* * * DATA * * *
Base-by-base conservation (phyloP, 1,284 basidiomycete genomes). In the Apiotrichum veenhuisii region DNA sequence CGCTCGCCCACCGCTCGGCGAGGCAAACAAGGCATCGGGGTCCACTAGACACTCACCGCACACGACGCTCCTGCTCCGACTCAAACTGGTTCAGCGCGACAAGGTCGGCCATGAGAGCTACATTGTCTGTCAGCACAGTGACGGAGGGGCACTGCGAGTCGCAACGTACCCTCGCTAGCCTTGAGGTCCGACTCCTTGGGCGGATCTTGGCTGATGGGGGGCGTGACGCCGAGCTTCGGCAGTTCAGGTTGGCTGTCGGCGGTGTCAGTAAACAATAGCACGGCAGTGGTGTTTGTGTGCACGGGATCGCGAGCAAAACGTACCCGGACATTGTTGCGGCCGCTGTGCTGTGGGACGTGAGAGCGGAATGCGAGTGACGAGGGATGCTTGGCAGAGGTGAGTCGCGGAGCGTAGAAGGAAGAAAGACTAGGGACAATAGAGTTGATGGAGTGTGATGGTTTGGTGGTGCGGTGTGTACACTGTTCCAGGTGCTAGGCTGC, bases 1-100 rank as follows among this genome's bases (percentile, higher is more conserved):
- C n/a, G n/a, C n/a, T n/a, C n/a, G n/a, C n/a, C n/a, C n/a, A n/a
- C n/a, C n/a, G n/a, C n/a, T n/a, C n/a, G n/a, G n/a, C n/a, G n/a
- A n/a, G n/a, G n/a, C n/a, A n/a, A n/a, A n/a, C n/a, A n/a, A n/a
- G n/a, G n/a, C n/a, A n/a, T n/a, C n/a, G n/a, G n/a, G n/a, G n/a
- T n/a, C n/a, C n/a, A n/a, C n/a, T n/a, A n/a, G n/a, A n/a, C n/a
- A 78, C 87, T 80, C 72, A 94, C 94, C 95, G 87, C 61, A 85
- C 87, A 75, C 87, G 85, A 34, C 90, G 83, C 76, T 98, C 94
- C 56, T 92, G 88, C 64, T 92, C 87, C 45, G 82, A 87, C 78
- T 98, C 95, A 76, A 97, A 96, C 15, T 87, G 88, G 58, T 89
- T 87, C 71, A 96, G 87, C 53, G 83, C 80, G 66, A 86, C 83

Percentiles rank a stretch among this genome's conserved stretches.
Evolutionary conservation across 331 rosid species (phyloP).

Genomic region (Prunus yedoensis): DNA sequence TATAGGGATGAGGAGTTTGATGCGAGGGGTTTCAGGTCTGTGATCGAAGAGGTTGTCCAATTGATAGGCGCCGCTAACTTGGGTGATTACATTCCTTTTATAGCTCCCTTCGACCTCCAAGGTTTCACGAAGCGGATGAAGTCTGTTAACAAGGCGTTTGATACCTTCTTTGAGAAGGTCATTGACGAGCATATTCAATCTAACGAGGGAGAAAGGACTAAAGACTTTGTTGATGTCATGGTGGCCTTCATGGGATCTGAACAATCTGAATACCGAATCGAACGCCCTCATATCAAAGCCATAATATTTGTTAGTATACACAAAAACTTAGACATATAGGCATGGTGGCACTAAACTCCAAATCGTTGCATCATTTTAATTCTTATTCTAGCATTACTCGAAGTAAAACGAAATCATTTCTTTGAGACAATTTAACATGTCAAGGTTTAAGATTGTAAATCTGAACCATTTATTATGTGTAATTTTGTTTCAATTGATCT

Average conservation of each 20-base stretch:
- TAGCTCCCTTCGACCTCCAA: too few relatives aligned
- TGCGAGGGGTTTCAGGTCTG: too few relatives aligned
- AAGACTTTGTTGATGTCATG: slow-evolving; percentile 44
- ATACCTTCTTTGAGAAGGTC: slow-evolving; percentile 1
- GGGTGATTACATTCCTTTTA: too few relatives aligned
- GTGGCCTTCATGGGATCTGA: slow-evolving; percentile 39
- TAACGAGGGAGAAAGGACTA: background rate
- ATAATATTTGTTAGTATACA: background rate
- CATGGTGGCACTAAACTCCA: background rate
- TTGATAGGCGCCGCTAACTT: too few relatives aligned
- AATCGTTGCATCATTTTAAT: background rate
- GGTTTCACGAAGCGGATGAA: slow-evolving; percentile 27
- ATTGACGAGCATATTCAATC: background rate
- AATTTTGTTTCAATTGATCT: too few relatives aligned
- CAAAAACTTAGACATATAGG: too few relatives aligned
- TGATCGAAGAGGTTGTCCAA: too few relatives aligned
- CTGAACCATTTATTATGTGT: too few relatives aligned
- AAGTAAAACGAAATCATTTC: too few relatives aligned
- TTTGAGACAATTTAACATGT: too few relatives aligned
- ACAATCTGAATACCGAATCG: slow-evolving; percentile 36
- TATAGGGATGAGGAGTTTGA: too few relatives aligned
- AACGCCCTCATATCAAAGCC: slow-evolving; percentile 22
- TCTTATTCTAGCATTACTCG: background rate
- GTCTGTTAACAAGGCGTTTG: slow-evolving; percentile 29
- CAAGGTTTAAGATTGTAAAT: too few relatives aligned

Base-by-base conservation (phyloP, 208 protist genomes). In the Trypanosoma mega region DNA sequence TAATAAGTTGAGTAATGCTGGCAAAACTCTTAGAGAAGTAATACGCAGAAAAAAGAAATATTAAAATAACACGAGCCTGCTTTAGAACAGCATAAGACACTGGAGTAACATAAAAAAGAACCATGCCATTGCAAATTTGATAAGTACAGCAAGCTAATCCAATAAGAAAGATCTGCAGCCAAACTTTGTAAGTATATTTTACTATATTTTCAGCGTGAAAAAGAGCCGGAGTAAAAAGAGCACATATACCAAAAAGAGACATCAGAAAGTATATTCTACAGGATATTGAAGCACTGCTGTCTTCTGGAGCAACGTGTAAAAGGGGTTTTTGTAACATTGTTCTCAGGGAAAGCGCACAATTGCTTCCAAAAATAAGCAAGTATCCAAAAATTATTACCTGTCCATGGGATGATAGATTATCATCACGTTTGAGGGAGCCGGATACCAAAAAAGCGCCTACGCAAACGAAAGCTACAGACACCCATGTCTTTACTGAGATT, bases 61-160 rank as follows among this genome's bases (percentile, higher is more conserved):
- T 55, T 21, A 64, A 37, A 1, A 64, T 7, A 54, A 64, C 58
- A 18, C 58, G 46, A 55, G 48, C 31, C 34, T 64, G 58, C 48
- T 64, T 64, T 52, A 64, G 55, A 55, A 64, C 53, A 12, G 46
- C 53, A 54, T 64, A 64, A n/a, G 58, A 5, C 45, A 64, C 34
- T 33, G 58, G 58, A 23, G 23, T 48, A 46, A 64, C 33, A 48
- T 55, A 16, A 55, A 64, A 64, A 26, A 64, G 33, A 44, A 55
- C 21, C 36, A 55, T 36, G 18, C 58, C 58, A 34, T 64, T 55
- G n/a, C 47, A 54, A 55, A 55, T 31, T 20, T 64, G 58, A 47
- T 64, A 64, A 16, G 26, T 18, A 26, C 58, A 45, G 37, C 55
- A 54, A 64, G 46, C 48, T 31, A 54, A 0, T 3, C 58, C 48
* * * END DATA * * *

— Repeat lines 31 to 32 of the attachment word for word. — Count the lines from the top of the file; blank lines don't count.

- TGATCGAAGAGGTTGTCCAA: too few relatives aligned
- CTGAACCATTTATTATGTGT: too few relatives aligned